RECENT RESEARCH ON PERMITTED LEVELS
- Recent research (McKell, 2004) has identified the permitted levels appropriate for the different times of the day. It has been established that it is feasible to introduce objectively measured levels which, if breached during any time of the day, would cause an offence liable to conviction. The day, evening and night objectively measured intervention levels have been identified as 41dB, 37dB and 31dB respectively. The parameter to be used is the L Aeq, 5min.
- All relevant definitions and terms will be provided in the Regulations, to be issued by the Scottish Ministers, under section 48 of the ASBA. For the purposes of the ASB noise offence it is recommended that the permitted level (as defined in section 48 of the ASBA) shall be determined for each noise control period in accordance with the following:
- In any case where the underlying level of noise does not exceed 21dB between the hours of 23.00 - 07.00 (night), 27dB between the hours of 19.00 - 23.00 (evening) and 31dB between the hours of 07.00 and 19.00 (day), the permitted level shall be 31dB, 37dB and 41dB for each of the noise control periods respectively.
- In any case where the underlying level of noise exceeds 21dB, 27dB and 31dB for night, evening and day time noise control periods respectively, the permitted level shall be 10dB in excess of that underlying level.
Underlying level of noise
- The "underlying level of noise" can be determined even though the dominant noise, e.g. amplified music appears to be continuous. This can be achieved, using currently available instrumentation, the use of a statistical parameter (such as L A99.8,5min, L A99.5,2min or L A 99,lmin) as a proxy for the underlying level of noise.
- For measurement of the underlying noise using L AN,T measurements the equipment must meet certain criteria with regard to its sampling rate and its method of operation of statistical calculations, as detailed in the in the ASBA section 49 detailing the approval of measuring devices. It is understood that at the present time, only the instrument manufacturer, or their agent, can usually supply such information for such instruments. Details of the Class 1 noise measuring equipment approved by Scottish Ministers will be included in Regulations along with permitted noise levels for the proposed February 2005 commencement.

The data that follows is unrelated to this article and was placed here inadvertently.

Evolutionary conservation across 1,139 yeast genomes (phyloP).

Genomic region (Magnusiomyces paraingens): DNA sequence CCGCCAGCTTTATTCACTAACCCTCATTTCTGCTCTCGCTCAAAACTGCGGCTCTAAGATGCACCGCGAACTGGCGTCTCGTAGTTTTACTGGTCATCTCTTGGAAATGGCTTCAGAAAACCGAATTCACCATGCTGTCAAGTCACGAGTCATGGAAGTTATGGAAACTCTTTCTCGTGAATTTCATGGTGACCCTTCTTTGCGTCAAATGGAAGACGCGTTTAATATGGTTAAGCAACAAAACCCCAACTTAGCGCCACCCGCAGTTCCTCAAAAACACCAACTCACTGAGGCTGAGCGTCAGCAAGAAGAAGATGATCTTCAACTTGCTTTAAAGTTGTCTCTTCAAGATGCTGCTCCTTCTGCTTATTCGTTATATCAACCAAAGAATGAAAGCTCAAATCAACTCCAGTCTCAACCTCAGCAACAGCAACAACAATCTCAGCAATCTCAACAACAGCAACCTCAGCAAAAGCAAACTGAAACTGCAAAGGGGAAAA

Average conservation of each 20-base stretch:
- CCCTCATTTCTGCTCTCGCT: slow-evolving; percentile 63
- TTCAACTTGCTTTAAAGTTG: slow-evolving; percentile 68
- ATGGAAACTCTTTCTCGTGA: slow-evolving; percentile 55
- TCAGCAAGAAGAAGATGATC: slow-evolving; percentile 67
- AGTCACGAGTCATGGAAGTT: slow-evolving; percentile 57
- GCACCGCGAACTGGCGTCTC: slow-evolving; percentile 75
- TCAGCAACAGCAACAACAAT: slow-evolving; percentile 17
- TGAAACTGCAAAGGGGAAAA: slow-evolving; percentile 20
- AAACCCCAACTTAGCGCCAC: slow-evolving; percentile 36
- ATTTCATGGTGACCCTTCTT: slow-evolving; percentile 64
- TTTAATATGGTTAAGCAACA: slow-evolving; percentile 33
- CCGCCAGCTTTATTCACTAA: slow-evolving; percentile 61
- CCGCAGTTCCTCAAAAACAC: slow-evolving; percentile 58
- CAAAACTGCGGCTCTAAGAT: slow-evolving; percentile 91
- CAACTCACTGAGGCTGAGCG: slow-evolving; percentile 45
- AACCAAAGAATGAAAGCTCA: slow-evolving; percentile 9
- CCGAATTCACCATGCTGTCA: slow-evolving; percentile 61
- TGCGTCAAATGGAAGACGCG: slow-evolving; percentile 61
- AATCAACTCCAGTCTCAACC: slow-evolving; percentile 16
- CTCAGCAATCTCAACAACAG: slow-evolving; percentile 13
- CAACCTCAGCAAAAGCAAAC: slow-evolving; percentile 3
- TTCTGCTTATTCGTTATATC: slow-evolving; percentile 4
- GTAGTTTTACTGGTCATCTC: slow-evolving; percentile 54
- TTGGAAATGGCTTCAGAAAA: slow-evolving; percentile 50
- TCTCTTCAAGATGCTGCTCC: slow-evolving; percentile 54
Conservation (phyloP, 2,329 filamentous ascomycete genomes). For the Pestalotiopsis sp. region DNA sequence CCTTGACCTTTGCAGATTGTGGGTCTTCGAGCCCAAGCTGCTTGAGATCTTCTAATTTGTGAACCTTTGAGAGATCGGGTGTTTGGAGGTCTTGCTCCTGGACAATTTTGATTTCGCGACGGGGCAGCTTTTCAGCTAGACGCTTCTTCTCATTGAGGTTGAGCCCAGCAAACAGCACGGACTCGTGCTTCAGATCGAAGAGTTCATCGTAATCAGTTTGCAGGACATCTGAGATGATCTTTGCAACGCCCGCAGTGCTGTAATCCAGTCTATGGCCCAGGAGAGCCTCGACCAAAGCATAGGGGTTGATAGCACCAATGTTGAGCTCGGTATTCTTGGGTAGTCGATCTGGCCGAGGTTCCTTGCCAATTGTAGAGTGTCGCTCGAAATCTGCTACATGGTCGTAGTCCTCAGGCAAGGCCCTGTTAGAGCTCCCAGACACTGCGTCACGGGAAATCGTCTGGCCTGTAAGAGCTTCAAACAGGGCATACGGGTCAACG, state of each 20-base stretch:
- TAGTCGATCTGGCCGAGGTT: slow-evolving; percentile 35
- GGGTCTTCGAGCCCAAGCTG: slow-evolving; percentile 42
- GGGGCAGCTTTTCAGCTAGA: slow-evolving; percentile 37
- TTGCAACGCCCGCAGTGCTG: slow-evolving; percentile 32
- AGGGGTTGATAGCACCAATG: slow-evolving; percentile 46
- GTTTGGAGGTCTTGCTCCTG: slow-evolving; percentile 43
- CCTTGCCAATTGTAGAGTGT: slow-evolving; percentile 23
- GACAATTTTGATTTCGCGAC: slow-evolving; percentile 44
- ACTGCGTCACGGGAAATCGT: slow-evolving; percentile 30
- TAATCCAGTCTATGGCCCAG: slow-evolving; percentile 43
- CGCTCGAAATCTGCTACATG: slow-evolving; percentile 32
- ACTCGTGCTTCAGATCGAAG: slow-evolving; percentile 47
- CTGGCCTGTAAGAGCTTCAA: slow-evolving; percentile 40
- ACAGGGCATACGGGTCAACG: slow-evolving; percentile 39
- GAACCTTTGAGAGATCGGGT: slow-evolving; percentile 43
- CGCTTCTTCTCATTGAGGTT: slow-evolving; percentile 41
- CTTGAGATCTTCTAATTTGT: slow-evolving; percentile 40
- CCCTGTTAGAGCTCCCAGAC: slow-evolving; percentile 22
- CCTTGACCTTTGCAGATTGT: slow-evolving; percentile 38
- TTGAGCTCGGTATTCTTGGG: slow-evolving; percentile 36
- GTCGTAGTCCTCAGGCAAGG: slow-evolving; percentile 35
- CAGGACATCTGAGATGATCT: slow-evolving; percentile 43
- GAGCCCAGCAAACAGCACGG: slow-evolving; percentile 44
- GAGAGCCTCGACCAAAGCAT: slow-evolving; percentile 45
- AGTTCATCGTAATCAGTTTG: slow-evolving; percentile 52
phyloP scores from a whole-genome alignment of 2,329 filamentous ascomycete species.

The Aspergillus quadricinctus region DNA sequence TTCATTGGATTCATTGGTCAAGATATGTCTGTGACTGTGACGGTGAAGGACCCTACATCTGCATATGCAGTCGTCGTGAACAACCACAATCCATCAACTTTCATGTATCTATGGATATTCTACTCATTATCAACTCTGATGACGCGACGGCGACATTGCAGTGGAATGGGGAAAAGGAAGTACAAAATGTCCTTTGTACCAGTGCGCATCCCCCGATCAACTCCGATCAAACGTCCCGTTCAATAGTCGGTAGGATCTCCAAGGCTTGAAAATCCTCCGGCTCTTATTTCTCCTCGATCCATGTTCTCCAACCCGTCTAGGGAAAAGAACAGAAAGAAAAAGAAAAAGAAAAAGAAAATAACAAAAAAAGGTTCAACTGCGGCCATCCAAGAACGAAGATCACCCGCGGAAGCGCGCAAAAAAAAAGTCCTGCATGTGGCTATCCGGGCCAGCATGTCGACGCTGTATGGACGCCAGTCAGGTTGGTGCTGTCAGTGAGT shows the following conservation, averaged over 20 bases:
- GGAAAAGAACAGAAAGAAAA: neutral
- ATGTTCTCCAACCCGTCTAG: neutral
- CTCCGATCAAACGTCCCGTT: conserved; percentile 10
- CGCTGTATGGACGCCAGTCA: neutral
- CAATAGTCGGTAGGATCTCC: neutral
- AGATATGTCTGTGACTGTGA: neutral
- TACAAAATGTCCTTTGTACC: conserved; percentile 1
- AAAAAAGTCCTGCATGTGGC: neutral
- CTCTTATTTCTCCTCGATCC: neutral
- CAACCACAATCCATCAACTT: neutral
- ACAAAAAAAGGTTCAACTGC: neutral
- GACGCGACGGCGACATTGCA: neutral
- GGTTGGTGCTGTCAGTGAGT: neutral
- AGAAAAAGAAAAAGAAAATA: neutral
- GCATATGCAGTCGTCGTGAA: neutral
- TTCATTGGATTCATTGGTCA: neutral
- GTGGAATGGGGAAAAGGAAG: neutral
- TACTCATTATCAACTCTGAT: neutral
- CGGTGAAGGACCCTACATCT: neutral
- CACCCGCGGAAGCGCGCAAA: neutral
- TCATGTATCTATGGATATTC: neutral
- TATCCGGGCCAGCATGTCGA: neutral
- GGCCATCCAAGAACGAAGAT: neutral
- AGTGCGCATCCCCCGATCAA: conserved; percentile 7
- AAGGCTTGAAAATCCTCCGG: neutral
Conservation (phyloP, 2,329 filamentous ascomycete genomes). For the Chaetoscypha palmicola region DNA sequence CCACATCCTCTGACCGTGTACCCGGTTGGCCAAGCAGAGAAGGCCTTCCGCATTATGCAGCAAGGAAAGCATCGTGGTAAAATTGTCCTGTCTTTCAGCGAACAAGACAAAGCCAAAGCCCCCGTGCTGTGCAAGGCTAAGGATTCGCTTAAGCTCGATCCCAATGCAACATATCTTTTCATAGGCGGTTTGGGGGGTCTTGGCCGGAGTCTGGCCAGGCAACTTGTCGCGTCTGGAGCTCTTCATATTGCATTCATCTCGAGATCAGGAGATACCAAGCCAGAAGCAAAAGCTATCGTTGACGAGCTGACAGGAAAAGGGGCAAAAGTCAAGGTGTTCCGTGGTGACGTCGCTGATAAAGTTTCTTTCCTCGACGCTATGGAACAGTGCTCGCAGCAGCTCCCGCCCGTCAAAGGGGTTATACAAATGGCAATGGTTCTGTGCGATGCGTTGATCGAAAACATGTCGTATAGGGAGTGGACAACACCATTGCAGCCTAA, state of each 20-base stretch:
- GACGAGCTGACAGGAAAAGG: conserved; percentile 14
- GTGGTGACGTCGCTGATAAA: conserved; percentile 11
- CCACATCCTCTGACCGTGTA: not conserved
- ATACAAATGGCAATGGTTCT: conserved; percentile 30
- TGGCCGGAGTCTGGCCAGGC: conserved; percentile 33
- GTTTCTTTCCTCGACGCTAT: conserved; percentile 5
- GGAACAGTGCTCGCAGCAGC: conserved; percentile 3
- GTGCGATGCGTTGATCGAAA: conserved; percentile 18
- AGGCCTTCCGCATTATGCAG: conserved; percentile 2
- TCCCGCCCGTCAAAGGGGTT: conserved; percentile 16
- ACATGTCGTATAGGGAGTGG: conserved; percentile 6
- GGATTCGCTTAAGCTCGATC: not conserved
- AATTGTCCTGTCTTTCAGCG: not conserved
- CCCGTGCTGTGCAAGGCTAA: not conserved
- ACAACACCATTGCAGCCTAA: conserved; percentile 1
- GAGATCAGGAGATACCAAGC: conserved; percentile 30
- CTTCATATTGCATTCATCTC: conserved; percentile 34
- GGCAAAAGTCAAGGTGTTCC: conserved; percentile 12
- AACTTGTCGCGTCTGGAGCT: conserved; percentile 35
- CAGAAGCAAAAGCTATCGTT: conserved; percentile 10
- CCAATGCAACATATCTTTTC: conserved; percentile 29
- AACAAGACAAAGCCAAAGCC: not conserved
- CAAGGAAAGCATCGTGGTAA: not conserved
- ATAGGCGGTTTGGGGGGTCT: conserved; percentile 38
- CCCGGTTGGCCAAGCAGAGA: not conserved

- Local authority officers should be aware that the measurement procedure may require measurements of relatively low levels of noise. They should also recognise that the self-noise of the approved device (including the microphone) will always have the effect of elevating the underlying level of noise to a greater extent than the offending noise. At low levels of noise, the self-noise of the approved device can significantly affect the underlying level, making confirmation of an offence less likely.
- To obtain suitable measurements, for the purposes of the legislation proposed by the ASBA, in situations where underlying levels of noise are around 21 dB(A), it is recommended that the self-noise of the measuring device (including the microphone) should be no greater than 17 dB(A).
- Where the determination of the underlying level results in a non integer value, that value shall be rounded up to the next integer and where the determination of the noise giving rise to the complaints results in a non integer value, the value shall be rounded down to the next integer.